Monday 19 August 2019

Australian tourist who fell down stairs in National Museum awarded €67,000 by High Court

Warren Baldwin of New South Wales, Australia, who sued the National Museum of Ireland as a result of the fall on June 5, 2016. Picture: Collins Courts
Warren Baldwin of New South Wales, Australia, who sued the National Museum of Ireland as a result of the fall on June 5, 2016. Picture: Collins Courts
Ms Justice Bronagh O'Hanlon
The National Museum of Ireland

Tim Healy

An Australian tourist who fell down stairs at the National Museum of Ireland and injured his leg has been awarded almost €67,000 by a High Court judge.

Warren Baldwin (70) ruptured a leg tendon in the accident.

Ms Justice Bronagh O’Hanlon said the museum’s Portland stone steps were shiny and slippy and he suffered significant trauma, discomfort, inconvenience, expense and upset.

The accident occurred on the second day of Mr Baldwin's trip to Ireland with his wife.

It was caused by negligence in failing to provide a railing for a person to hold on to the entire way down the museum’s seven-step staircase, the judge said.

The pensioner fell on the third last step from the bottom.

The judge accepted the contention that because the railing stopped before the end of the staircase there was a tendency for people to move towards the centre section.

The steps date back to 1890, when the Kildare Street building was constructed.

The wrought-iron bannister topped by a wooden rail ends at the third-last step from the end, where it joins a stone balustrade.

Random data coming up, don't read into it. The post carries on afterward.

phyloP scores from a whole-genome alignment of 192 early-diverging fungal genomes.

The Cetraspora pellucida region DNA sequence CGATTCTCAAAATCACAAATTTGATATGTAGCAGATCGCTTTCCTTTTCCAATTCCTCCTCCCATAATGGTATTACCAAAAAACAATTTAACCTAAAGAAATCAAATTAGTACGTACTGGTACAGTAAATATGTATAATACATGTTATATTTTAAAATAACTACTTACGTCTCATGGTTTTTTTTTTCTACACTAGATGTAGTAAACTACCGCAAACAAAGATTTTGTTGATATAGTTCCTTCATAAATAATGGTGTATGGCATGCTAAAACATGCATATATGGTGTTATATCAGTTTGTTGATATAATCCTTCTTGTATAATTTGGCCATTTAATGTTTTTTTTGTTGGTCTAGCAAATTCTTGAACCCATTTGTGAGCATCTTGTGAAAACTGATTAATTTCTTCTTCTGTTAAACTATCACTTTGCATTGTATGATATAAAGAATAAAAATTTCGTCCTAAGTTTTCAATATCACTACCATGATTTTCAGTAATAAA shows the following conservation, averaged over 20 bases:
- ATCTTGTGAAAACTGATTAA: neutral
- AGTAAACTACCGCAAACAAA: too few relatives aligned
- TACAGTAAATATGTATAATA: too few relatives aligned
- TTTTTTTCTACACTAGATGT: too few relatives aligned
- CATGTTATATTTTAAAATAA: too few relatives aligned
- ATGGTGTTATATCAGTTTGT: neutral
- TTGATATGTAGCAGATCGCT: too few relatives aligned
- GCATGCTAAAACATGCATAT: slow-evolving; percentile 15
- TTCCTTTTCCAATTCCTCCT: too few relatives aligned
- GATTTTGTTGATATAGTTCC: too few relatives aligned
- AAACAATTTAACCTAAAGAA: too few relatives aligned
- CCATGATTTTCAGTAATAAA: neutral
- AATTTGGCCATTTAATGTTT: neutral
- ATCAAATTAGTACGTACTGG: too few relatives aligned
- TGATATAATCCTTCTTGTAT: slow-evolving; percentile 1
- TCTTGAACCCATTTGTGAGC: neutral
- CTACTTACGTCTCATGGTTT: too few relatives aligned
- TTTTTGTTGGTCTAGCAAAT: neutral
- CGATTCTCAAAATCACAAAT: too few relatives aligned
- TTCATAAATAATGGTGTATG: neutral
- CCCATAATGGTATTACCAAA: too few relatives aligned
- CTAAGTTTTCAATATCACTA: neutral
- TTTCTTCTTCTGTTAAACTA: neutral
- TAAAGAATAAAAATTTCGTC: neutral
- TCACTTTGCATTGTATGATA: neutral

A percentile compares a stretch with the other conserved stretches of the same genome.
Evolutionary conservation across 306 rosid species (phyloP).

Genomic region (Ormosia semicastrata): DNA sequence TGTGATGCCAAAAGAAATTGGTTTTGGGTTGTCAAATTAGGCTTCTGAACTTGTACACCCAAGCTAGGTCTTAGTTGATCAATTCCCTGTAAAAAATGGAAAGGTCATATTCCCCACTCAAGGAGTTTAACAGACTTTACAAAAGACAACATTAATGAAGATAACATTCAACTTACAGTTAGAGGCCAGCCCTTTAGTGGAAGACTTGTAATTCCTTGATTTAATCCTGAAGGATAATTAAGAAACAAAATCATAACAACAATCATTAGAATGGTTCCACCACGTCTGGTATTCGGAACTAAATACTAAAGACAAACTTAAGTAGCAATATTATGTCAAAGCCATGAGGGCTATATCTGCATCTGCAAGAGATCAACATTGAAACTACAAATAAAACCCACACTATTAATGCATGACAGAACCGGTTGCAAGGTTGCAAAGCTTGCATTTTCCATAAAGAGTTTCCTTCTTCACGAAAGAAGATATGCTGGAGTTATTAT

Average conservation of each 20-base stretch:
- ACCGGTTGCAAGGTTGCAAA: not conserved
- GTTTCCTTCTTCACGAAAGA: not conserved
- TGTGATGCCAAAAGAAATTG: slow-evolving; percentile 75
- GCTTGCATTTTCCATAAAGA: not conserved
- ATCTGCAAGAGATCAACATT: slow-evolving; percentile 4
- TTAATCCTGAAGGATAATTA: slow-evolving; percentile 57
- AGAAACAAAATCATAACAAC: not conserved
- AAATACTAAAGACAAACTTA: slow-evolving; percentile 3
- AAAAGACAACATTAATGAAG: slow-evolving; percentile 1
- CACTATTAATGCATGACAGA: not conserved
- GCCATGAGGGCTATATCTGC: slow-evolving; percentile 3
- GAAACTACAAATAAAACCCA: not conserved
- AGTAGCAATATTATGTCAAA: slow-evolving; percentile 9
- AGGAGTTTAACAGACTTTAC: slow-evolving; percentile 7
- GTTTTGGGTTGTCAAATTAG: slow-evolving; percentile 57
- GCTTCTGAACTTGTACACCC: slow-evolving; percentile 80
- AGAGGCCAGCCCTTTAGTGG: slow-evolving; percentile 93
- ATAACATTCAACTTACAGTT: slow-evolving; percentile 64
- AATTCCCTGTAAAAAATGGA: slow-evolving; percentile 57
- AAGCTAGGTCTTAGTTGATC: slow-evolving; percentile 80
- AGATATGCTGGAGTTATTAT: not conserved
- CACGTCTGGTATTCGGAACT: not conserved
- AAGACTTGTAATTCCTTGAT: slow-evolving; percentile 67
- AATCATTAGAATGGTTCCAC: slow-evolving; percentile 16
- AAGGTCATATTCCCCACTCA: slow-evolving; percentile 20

Ms Justice O'Hanlon found that had there been an adequate and safe handrail system on the steps in question, Mr Baldwin would not have been injured.

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The National Museum of Ireland

The museum failed in its duty to take reasonable care to ensure his safety, she said.

CCTV footage of the stairway and fall, the judge said, should have been preserved.

A museum employee who viewed that footage should also have been made available to give evidence.

Mr Baldwin - from Revesby, just outside Sydney, New South Wales - sued the National Museum of Ireland as a result of the fall on June 5, 2016.

More than 470,000 people visited the National Museum in 2016, the year of the accident, and Mr Baldwin was the only person who fell on the marble stairs, it was argued.

He alleged there was a failure to provide adequate hand railing and that the steps had been permitted to become unsafe. He also alleged they were polished smooth from wear and lacked anti-slip measures.

The claims were denied.

The museum contended the stairs were free from defect and there was one handrail.

It also contended there was contributory negligence on the part of Mr Baldwin who, it was claimed, was rushing to descend and was not paying attention.

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Ms Justice Bronagh O'Hanlon

More than 470,000 people visited the National Museum in 2016, the year of the accident, and Mr Baldwin was the only person who fell on the marble stairs, it was argued.

Ms Justice O'Hanlon found no contributory negligence and said Mr Baldwin was a very credible witness, came to court in good faith and travelled from Australia to bring his case to trial.

The case, she said, was a difficult one because Mr Baldwin's recollection of the cause and mechanics of his fall, while inconsistent with the accident report form he filled in, was not inconsistent with the description of his fall when admitted  to hospital.

The final award was €66,989.

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